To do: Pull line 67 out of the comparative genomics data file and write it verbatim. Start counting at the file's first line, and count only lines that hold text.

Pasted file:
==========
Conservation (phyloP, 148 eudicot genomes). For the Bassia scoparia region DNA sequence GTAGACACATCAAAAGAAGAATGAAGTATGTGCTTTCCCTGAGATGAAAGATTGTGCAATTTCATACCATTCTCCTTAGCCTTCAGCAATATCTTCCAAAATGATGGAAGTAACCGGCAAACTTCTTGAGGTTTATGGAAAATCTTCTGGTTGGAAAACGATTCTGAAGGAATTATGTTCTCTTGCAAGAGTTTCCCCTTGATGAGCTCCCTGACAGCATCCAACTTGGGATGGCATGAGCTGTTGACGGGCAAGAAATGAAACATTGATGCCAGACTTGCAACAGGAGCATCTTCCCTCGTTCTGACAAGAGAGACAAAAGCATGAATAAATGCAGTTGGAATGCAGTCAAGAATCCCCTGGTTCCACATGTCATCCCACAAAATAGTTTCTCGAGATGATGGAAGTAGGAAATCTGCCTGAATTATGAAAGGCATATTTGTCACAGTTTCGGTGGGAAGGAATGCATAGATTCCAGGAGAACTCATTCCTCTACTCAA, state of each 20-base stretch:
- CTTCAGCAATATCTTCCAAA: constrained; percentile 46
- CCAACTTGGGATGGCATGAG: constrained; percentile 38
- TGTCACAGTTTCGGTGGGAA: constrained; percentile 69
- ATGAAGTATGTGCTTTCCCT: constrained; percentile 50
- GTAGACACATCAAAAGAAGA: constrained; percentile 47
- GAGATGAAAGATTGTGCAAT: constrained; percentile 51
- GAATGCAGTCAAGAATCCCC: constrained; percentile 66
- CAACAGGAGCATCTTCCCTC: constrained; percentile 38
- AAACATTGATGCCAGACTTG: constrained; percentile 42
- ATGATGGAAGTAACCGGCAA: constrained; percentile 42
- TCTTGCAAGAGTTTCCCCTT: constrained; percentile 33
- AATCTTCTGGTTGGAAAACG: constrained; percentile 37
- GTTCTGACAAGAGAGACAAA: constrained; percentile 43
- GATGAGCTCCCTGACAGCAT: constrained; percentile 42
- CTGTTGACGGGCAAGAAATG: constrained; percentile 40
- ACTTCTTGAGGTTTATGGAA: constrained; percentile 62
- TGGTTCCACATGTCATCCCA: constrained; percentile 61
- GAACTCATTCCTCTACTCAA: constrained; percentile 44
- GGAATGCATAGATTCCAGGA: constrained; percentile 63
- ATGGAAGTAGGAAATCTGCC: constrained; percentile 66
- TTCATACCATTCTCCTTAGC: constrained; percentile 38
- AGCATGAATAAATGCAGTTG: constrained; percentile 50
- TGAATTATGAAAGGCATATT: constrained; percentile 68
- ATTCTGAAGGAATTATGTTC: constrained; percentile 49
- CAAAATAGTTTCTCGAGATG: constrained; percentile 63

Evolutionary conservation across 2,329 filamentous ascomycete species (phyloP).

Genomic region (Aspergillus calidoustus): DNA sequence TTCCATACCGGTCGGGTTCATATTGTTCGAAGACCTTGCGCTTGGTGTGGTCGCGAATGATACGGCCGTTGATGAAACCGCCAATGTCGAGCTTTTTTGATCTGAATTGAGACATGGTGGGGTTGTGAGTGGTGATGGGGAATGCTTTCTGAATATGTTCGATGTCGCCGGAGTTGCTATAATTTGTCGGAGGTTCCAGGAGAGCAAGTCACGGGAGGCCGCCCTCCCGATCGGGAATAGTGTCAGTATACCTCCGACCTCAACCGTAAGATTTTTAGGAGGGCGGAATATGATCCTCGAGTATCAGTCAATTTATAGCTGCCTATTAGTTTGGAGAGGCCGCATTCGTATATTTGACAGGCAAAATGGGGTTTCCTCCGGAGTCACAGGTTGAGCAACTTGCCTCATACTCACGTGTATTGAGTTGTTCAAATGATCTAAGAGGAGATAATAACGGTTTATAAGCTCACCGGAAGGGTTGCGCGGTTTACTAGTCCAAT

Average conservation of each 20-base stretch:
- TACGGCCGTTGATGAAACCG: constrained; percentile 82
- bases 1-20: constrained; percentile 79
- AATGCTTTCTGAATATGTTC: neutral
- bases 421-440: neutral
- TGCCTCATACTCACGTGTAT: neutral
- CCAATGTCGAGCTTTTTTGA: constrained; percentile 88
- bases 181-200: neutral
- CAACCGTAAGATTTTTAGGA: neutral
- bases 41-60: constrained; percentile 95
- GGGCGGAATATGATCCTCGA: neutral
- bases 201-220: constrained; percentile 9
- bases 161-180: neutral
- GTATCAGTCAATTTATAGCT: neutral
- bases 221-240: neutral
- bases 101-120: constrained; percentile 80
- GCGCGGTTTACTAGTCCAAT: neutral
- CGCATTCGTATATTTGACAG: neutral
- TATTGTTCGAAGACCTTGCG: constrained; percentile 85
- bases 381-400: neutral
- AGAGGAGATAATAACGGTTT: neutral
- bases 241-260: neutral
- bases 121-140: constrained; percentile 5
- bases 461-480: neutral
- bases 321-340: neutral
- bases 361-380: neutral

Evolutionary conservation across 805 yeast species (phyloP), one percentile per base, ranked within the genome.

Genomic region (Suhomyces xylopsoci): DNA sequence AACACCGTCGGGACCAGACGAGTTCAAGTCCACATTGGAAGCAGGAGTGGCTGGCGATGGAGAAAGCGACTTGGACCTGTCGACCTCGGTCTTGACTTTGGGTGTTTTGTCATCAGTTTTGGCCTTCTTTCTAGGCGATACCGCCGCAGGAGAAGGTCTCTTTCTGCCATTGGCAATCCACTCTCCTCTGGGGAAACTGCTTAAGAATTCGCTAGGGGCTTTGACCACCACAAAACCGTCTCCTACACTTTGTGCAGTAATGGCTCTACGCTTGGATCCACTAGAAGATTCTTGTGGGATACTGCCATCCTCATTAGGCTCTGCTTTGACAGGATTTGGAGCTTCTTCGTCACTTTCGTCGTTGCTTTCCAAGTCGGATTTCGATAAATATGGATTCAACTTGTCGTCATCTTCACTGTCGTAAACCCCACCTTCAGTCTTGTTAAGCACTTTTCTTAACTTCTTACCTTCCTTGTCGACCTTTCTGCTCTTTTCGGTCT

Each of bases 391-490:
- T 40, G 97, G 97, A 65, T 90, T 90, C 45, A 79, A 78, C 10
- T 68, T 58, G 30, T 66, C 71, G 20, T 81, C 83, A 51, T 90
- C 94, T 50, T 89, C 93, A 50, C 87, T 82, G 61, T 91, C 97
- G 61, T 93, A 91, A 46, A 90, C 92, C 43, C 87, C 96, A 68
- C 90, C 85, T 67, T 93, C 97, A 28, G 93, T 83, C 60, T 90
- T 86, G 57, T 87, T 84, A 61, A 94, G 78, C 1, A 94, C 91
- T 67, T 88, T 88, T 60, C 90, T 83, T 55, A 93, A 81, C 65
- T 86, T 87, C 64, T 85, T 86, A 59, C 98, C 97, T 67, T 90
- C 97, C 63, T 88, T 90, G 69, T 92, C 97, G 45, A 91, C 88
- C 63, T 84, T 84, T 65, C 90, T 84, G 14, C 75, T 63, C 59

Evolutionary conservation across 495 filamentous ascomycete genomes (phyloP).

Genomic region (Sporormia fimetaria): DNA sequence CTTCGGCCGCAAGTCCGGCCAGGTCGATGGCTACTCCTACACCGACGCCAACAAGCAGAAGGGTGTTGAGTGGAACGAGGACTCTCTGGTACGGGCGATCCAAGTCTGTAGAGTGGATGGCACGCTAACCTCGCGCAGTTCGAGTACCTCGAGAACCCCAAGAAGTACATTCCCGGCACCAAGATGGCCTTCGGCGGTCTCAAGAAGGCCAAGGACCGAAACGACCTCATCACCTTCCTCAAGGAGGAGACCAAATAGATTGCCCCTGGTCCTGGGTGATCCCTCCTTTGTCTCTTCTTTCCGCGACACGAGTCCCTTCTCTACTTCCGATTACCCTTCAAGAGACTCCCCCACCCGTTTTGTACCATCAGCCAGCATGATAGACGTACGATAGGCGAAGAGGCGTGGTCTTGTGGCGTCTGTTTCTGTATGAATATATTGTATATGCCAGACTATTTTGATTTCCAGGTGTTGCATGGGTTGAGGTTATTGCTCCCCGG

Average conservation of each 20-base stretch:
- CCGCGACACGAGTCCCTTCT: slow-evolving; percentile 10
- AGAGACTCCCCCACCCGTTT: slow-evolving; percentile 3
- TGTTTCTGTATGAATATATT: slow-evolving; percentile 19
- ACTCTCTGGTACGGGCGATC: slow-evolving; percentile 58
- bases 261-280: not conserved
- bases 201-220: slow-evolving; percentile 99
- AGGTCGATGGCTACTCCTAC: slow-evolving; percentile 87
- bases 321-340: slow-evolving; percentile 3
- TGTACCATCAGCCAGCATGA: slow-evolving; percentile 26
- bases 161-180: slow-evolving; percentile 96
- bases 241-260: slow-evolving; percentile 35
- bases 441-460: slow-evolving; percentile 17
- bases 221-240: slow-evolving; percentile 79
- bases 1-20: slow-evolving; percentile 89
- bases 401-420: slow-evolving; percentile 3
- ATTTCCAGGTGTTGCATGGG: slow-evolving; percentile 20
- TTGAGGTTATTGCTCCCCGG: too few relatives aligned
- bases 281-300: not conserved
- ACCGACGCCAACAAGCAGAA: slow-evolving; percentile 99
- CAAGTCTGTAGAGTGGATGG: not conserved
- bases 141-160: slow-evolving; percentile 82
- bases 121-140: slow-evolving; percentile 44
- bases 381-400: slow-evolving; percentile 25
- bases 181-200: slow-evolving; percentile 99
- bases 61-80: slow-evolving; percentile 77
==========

- C 63, T 84, T 84, T 65, C 90, T 84, G 14, C 75, T 63, C 59